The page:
Rippin’ – Mix-A-Lot invites his redneck alter ego and his buddy Kid Sensation (he was the one that “dropped the twenty and didn’t even miss it” on “Posse On Broadway”) to join him on this one. Our host and Kid Sensation actually sound pretty decent together. Speaking of “Rippin'”, Mix-A-Lot rips this instrumental from JJ Fads “Supersonic” and shows no shame. All in all, a decent song.
Attack On The Stars – I’m under the assumption that each of Mix-A-Lot’s verses on this song are aimed at other celebrated rappers of that era. I’m not sure which rappers he talking about, but I’m super curious as to who he’s referring to on the second verse when he says: “What about this other group, dressed like GQ? Yeah, I’m talkin’ to you, you call yourself rappers, crack another joke, you old smoker, take another tote, you bought ‘caine back in San Diego, I saw it when you put it on the table”. If you know, hit me in the comments. Overall, the song is okay and makes for decent filler material.
Mall Dropper – For this short interlude, an uncredited male voice drops a quick riddle about Mix-A-Lot droppin’ a “big hammer” on the “Northwest tip” and how he’s “reading the mail”. I got nothing out of it, but whatever.
Hip-Hop Soldier – Mix-A-Lot lays down a synth heavy backdrop with poppin’ drums and a deep bass line, and it actually sounds pretty damn good. Mix-A-Lot’s booming vocal also sounds good over the instrumental, as he delivers arguably, the strongest rhymes that I’ve ever heard him spit on record.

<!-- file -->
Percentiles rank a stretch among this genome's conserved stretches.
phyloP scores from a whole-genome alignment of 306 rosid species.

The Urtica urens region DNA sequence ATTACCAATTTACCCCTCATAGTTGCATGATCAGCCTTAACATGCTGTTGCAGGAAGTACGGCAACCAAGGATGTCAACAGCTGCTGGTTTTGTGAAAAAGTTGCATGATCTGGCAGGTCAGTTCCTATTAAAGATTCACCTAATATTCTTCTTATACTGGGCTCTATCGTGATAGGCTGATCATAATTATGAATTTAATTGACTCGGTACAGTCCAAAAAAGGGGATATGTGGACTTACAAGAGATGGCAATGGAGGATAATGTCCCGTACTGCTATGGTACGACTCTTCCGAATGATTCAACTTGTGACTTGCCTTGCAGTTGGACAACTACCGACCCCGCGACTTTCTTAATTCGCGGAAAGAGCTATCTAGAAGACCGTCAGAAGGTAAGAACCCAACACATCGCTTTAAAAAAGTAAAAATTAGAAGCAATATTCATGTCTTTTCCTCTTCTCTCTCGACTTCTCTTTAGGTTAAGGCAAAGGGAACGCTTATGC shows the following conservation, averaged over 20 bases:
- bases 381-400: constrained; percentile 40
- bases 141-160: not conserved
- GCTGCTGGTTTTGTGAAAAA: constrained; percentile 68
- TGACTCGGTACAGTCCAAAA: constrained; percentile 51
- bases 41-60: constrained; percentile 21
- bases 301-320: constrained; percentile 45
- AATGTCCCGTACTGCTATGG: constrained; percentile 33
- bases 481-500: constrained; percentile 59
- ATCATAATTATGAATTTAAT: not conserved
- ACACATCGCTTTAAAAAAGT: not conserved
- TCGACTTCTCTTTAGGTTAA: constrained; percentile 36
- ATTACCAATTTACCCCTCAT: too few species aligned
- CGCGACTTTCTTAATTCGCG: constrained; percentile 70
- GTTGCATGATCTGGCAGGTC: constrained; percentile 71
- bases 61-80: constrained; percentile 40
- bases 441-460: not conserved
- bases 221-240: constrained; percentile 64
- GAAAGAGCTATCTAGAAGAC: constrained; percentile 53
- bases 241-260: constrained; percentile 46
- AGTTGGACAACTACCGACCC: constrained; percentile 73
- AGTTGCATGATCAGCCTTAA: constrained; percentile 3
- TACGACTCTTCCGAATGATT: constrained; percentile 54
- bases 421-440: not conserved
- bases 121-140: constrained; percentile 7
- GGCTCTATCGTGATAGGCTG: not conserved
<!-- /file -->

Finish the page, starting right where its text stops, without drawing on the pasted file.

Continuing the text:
Iron Man – Our host puts a hip-hop twist on the classic Black Sabbath song with the same name. He invites Craig Wells from the Seattle metal band, Metal Church, to play the rough guitar riffs live on this one. I’m sure Mix-A-Lot was going for an Aerosmith/Run DMC “Walk This Way” crossover hit, but ultimately it fails.
Bremelo – Fat, ugly and dumb are the main characteristics of the type of woman Mix-A-Lot refers to as a bremelo, and he spends the length of this song dogging her out. As sensitive as America is now, there is no way on earth that a song like this would get released in this day and age. It probably shouldn’t have seen the light of day back in ’88, either. This song is garbage.
Square Dance Rap – Our host’s Redneck alter ego gets one more solo joint. This time he takes his redneckness to new heights and raps about exactly what the song title suggest. And it actually sounds worse than it reads.
Romantic Interlude – Well, I don’t know if this qualifies as an interlude, as it goes on for over four and a half minutes. I also don’t know if I’d call it romantic. More like creepy, since who ever the guy is doing the spoken word piece sounds like a stalker masturbating and talking to himself while looking at pics of the woman he’s obsessed with. Regardless, it’s a hot mess.
F The BS – Swass ends with Sir-Mix-A-Lot in battle mode as he screams on a local Seattle artist that he must have been beefin’ with at the time. Thanks to whoever pissed him off, cause it helped Mix-A-Lot create a pretty decent song to close the album.
I’ll keep this brief. Swass has a few shining moments but the bulk of it is trash. The production is too stripped down, Mix-A-Lot’s not a consistent enough emcee to entertain for an entire album and there’s too much corn and silly shit going on.